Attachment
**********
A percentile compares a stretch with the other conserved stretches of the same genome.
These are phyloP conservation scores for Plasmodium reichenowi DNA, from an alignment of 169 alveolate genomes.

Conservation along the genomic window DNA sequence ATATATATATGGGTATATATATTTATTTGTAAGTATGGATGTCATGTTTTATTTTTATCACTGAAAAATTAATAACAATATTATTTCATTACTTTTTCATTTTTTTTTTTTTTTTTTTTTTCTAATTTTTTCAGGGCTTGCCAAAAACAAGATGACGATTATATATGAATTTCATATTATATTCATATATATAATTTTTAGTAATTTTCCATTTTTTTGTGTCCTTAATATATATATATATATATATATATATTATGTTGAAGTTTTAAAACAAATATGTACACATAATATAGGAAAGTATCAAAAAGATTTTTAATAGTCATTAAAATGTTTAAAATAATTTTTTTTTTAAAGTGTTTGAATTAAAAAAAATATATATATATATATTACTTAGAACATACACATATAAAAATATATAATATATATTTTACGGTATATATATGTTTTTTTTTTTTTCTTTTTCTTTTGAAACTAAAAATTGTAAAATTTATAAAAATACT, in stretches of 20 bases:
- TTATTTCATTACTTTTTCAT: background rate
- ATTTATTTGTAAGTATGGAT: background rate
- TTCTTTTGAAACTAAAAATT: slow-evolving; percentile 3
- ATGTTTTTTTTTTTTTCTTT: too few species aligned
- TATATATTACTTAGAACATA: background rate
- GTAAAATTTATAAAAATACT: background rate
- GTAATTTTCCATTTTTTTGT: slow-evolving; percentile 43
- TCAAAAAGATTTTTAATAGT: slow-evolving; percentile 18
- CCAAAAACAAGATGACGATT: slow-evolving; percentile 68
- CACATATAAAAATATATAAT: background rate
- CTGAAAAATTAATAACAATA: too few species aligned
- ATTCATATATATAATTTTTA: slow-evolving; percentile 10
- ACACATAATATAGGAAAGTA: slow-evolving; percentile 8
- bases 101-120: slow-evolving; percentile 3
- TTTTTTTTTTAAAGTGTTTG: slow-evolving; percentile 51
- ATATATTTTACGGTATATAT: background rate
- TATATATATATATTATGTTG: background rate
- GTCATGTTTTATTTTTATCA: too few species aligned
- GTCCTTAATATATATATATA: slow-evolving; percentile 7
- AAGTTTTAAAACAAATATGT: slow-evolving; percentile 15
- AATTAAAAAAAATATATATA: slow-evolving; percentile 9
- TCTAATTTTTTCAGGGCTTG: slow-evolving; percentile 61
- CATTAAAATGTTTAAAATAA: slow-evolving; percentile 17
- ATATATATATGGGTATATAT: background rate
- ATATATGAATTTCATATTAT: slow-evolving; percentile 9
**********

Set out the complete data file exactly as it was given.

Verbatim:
A percentile compares a stretch with the other conserved stretches of the same genome.
These are phyloP conservation scores for Plasmodium reichenowi DNA, from an alignment of 169 alveolate genomes.

Conservation along the genomic window DNA sequence ATATATATATGGGTATATATATTTATTTGTAAGTATGGATGTCATGTTTTATTTTTATCACTGAAAAATTAATAACAATATTATTTCATTACTTTTTCATTTTTTTTTTTTTTTTTTTTTTCTAATTTTTTCAGGGCTTGCCAAAAACAAGATGACGATTATATATGAATTTCATATTATATTCATATATATAATTTTTAGTAATTTTCCATTTTTTTGTGTCCTTAATATATATATATATATATATATATATTATGTTGAAGTTTTAAAACAAATATGTACACATAATATAGGAAAGTATCAAAAAGATTTTTAATAGTCATTAAAATGTTTAAAATAATTTTTTTTTTAAAGTGTTTGAATTAAAAAAAATATATATATATATATTACTTAGAACATACACATATAAAAATATATAATATATATTTTACGGTATATATATGTTTTTTTTTTTTTCTTTTTCTTTTGAAACTAAAAATTGTAAAATTTATAAAAATACT, in stretches of 20 bases:
- TTATTTCATTACTTTTTCAT: background rate
- ATTTATTTGTAAGTATGGAT: background rate
- TTCTTTTGAAACTAAAAATT: slow-evolving; percentile 3
- ATGTTTTTTTTTTTTTCTTT: too few species aligned
- TATATATTACTTAGAACATA: background rate
- GTAAAATTTATAAAAATACT: background rate
- GTAATTTTCCATTTTTTTGT: slow-evolving; percentile 43
- TCAAAAAGATTTTTAATAGT: slow-evolving; percentile 18
- CCAAAAACAAGATGACGATT: slow-evolving; percentile 68
- CACATATAAAAATATATAAT: background rate
- CTGAAAAATTAATAACAATA: too few species aligned
- ATTCATATATATAATTTTTA: slow-evolving; percentile 10
- ACACATAATATAGGAAAGTA: slow-evolving; percentile 8
- bases 101-120: slow-evolving; percentile 3
- TTTTTTTTTTAAAGTGTTTG: slow-evolving; percentile 51
- ATATATTTTACGGTATATAT: background rate
- TATATATATATATTATGTTG: background rate
- GTCATGTTTTATTTTTATCA: too few species aligned
- GTCCTTAATATATATATATA: slow-evolving; percentile 7
- AAGTTTTAAAACAAATATGT: slow-evolving; percentile 15
- AATTAAAAAAAATATATATA: slow-evolving; percentile 9
- TCTAATTTTTTCAGGGCTTG: slow-evolving; percentile 61
- CATTAAAATGTTTAAAATAA: slow-evolving; percentile 17
- ATATATATATGGGTATATAT: background rate
- ATATATGAATTTCATATTAT: slow-evolving; percentile 9